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http://water.org/johngreen
If we raise $100,000 for water.org in Ethiopia, Bill Gates will personally match it and we'll be able to get clean water through sustainable wells to 8,000 people in Ethiopia! http://water.org/johngreen


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(0:00) Good morning, Hank, it's Tuesday. So when I was in Ethiopia, I got to talk to this young girl, who's clinging to her brother, and I learned that her mom went to Kuwait to work, and her dad works in the city, so her grandpa takes care of them.

(0:10)She told me that she missed her mom and that worried that her brother might have pneumonia, and the way this beautiful girl held her brother just shattered me, and eventually, I looked away.

((0:19)In fact, a lot of my footage from Ethiopia is of me looking away; we drive up to the hospital past families desperate to get their loved ones good care, and I look away. I turn the camera toward preterm babies struggling to survive under not good enough heat lamps, and then I turn away.

(0:33)And then there was this little boy: too thin, very sick, life-threateningly sick, with diarrhea, who is the same age as my own son, who had the same sweet way of getting into a chair that's too big for him, while outside, his mother waited nervously for a diagnosis, for some help, and I looked away. While she waited to find out if he had malaria, I filmed this beautiful vista.

Now I think this was partly because even though these people all gave me permission to film them, these moments felt very private. But it was also hard to watch, it's hard to see kids suffer, and mothers worry, and to feel powerless before it, and it's hard because these are problems that I was unaccustomed to, I mean the poor are voiceless in too much of our contemporary discourse. This kid's mom doesn't have a Twitter or a Youtube channel.

And so we don't hear about her challenges as directly as we hear about others. Maybe that's part of what makes it easier to look away too, but regardless, I kept doing it; I have hours of footage of my camera looking away. I spent all this time in Ethiopia, and what I videotaped most was my shoes.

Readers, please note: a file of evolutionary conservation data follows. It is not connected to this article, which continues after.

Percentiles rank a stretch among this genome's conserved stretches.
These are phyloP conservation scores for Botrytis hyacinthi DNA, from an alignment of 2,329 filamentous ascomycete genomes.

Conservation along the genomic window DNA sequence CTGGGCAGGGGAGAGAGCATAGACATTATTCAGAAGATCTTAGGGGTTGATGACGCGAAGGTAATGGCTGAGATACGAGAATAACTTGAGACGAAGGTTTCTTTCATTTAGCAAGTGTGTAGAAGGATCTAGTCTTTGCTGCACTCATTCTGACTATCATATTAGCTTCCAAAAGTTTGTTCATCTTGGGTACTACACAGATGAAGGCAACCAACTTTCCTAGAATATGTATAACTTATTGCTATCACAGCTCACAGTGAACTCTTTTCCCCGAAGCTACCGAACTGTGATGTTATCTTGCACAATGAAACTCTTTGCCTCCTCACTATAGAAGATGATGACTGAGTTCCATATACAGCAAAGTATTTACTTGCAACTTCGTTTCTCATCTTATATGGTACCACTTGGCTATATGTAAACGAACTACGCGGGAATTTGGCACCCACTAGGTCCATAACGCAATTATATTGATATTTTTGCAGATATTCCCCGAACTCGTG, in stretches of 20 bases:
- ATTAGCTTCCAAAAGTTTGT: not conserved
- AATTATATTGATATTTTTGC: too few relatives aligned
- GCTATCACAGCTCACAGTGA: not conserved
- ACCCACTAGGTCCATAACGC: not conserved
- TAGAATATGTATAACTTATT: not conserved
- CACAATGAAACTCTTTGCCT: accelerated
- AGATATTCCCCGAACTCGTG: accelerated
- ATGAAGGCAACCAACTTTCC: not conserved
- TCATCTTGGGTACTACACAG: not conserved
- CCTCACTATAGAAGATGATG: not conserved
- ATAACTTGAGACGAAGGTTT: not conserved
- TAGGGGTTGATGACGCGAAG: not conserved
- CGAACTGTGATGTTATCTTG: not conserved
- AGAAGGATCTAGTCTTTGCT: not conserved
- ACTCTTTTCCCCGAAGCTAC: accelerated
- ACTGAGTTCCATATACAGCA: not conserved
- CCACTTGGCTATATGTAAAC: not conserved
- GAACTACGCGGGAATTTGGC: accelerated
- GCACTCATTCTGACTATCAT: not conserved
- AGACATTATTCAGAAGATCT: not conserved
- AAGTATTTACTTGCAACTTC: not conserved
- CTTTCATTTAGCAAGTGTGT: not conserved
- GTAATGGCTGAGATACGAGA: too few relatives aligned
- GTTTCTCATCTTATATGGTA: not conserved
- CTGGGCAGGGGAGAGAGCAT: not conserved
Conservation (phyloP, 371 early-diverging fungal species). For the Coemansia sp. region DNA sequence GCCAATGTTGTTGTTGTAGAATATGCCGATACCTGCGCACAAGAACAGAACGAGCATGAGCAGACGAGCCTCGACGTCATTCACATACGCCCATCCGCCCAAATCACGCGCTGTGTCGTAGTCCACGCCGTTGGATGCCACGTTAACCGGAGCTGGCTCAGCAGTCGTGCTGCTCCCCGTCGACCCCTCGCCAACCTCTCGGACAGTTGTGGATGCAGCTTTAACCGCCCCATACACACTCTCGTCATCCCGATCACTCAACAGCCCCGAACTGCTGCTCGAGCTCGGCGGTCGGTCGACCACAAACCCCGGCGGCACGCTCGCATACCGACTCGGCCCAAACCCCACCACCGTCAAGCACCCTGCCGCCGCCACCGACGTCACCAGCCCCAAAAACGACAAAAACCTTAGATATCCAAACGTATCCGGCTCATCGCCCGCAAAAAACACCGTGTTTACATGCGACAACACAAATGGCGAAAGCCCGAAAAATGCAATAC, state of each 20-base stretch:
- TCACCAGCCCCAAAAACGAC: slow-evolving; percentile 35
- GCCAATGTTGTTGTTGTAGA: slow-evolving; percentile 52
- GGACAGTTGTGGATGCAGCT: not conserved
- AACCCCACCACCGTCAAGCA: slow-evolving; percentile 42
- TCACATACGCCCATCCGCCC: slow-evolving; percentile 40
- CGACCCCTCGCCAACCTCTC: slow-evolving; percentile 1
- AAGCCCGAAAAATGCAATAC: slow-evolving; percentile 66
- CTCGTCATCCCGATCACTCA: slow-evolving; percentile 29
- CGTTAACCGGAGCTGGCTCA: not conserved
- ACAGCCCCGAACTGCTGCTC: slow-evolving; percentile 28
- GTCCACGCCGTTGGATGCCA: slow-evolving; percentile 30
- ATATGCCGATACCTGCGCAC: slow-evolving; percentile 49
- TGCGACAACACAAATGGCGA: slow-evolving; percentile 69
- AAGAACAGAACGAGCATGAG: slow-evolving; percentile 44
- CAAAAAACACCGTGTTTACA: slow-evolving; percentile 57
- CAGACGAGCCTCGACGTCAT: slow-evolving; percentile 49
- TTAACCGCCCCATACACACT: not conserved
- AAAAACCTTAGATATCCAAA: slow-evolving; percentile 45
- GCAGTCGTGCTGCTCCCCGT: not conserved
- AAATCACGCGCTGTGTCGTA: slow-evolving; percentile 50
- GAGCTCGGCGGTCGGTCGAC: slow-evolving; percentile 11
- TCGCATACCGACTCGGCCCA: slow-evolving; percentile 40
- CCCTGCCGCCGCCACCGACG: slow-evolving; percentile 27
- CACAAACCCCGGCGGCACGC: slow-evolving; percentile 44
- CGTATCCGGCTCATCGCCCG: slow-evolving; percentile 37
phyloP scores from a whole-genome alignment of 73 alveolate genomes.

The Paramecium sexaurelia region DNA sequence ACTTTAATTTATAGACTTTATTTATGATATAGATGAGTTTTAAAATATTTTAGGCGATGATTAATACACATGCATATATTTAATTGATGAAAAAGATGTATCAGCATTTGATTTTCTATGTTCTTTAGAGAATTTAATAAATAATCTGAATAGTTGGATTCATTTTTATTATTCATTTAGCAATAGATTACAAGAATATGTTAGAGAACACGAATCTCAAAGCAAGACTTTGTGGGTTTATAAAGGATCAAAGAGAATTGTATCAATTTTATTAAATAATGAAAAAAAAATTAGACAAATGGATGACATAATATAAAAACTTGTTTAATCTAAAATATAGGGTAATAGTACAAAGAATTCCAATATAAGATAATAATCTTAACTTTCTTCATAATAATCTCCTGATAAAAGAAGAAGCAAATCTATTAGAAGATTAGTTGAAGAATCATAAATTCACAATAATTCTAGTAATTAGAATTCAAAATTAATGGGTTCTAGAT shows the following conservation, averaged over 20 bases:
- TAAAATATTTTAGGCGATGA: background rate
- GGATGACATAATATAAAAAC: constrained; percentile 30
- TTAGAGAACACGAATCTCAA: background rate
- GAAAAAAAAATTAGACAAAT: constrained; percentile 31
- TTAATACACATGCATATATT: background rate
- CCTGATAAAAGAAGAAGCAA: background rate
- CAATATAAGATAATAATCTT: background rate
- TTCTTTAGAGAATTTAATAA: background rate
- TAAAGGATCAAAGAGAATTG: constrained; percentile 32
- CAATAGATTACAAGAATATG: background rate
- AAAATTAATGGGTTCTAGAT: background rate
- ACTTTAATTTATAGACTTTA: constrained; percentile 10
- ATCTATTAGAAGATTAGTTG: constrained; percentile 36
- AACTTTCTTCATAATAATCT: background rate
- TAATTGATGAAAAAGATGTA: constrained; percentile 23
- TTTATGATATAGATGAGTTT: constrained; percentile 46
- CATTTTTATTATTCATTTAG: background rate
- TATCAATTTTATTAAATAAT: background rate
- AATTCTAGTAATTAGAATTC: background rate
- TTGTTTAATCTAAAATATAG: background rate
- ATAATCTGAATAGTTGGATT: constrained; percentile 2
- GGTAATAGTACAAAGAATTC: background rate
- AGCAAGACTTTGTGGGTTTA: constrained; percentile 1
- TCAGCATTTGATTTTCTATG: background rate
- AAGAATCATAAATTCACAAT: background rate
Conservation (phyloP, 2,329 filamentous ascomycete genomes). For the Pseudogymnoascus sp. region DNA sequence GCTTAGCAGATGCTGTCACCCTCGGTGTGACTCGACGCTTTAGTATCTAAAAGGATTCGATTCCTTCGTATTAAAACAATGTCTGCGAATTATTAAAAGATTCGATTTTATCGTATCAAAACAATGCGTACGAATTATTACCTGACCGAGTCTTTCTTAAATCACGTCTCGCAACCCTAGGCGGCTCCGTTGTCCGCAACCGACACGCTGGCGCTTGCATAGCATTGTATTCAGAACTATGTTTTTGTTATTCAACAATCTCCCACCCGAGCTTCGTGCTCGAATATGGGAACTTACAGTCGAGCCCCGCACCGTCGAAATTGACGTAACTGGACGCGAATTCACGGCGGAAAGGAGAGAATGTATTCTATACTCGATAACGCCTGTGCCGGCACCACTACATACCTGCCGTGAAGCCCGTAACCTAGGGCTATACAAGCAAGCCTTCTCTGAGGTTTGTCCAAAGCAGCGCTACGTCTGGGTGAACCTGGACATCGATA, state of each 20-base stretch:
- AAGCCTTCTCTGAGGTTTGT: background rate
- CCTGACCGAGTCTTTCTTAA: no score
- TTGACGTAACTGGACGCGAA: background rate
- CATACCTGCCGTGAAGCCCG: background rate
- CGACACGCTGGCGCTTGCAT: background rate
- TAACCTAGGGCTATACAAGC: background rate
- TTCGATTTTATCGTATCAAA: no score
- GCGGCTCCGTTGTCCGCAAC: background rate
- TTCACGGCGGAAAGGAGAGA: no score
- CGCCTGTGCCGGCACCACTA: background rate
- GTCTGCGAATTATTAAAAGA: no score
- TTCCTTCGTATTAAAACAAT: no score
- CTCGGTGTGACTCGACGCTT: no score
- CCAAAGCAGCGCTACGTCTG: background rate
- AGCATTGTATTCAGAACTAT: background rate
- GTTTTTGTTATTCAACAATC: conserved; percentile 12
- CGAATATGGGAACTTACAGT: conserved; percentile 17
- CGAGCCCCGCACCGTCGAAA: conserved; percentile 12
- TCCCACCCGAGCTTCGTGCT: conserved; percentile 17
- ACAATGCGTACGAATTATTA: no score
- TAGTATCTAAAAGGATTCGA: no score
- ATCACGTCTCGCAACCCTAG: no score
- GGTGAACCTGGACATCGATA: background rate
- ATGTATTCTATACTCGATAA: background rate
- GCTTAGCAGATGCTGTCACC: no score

I've talked before about how much there is to be excited about in Ethiopia - child death has dropped by more than two thirds in 20 years, and that's amazing! As is the huge growth in school attendance rates, and the growing number of college graduates.

But Ethiopia is still one of the poorest countries in the world. Malnutrition is common, and almost half of Ethiopians don't have access to clean water, which is probably why that boy was so sick in the first place.

So I understand this urge to look away, but I think to change the world, we must grapple with it as we find it. I wanna live in a world where children don't die of diarrhea and malaria, where they aren't malnourished, where they can drink clean water. And the world I want to live in won't come about by me looking away.

The problem, Hank, is that if we only look away, it's hard to listen, and it is through listening that we can learn how to actually help, rather than just imposing upon others OUR ideas for what they need.

This woman - a member of the women's health army - told me that she has to walk miles twice a week to fill jerrycans with drinking water, and dirty river water is used for washing. When I asked her what her community needed most, she answered immediately: water.

Healthcare worker Abd Al-Qadir said the same, explaining that it was hard to deliver babies without water to keep everyone clean. This healthcare outpost worker, these women, this grandfather -- they all cited water as among their most basic needs.

So okay, let's not look away, let's listen. I talked to water.org and they set up a fundraiser for the nerdfighter community. All the money raised will go towards sustainable water solutions for people in Ethiopia, and if raise a $100,000 in the next 10 days, Bill Gates will personally match our donation, so every dollar we donate will count as two, and if reach our goal we can get safe water to 8,000 people.

Now that's not a solution, Hank. It's not gonna end poverty or childhood mortality, but it CAN change the lives of those 8,000 people, so if you can donate, please do at water.org/johngreen. There's also a link in the dooblydoo.

Hank, here's to trying to learn to listen, and not to look away. I'll see you on Friday.